China is the biggest wind turbine maker – and consumer – in the world. But its wind industry is increasingly being plagued by safety concerns, most recently with an accident this week that killed five people.
The sleek modernity of today’s wind turbines belies the dangers inherent in their operation: technicians can get hurt falling from their tall towers or tangling with powerful moving parts inside the turbine itself.
This week China saw one of its most deadly wind accidents yet, when a late-night crane collapse killed five people, including two local officials, who were visiting a Sinovel production zone in Jiuquan, Gansu. According to Sinovel, the accident happened Monday evening while tests were being run on a large Zoomlion crane, causing the arm of the crane to break off. Sinovel, China’s largest turbine maker, dismissed Chinese media speculation that the officials were present at the site for an installation ceremony.
Cranes collapse all the time in China and in other countries. But the recent accident fits into a series of mishaps in China that have renewed concerns about safety and quality standards in the turbine industry. Earlier this year, one worker was killed and two injured by a taut wire while they were working on a Sinovel turbine in Zhangjiakou. Last year, two facilities reported wind turbines on fire: a Suzlon turbine in Inner Mongolia in April and a Dongqi turbine in January. Chinese wind farms have also struggled with grid failures, causing large-scale blackouts at least twice this year.
Wind is still relatively harmless compared to other forms of energy globally. From coal miners dying in mines, to solar panel installers falling off of roofs, to fatal accidents on oil rigs, no form of energy can claim a perfect record. Impartial statistics on wind injuries and deaths are hard to come by but one anti-wind group that keeps a running tally says at least 88 people have been killed in the wind industry globally in recent decades. In the US for example, two people died on wind farms in August, one from falling from a turbine and the other in a bulldozer accident.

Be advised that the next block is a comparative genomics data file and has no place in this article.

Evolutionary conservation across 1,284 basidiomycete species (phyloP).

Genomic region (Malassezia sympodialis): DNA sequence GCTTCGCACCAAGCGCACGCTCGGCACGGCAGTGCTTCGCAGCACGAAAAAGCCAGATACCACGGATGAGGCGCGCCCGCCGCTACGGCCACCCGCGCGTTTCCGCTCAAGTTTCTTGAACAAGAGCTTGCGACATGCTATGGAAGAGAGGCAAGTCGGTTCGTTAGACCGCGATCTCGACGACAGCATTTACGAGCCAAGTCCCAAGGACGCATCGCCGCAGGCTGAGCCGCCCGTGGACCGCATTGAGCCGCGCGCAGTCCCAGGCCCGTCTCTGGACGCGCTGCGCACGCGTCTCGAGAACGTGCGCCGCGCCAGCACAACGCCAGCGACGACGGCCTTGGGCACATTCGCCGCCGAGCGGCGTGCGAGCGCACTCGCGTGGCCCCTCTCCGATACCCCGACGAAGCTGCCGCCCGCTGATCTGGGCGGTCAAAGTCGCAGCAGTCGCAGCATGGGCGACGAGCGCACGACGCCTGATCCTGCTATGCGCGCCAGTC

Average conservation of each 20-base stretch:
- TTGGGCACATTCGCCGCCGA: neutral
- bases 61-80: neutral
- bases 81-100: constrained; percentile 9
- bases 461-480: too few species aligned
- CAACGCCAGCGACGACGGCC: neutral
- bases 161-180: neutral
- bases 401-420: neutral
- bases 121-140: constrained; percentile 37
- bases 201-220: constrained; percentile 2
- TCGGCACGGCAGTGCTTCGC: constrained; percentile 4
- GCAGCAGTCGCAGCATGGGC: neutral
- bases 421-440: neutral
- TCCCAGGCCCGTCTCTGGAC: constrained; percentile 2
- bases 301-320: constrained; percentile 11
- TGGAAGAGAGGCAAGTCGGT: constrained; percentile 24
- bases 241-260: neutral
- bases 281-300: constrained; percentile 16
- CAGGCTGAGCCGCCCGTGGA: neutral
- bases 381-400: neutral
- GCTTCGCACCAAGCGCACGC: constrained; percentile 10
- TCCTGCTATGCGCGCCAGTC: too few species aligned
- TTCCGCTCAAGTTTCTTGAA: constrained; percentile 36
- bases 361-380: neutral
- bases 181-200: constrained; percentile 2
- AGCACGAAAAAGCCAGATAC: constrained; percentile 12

China’s wind accidents stand out however because industrial fatalities often go unreported. The accidents are bound to reinforce broader concerns about quality in the Chinese turbine industry, which has grown from almost nothing to become the biggest wind turbine producer in the world in just a few years.
The Chinese government has voiced concerns about the extremely rapid development of the domestic wind sector and tried to raise standards this year with new regulations on turbine certification. Accidents like that in Gansu, it is hoped, will speed that process.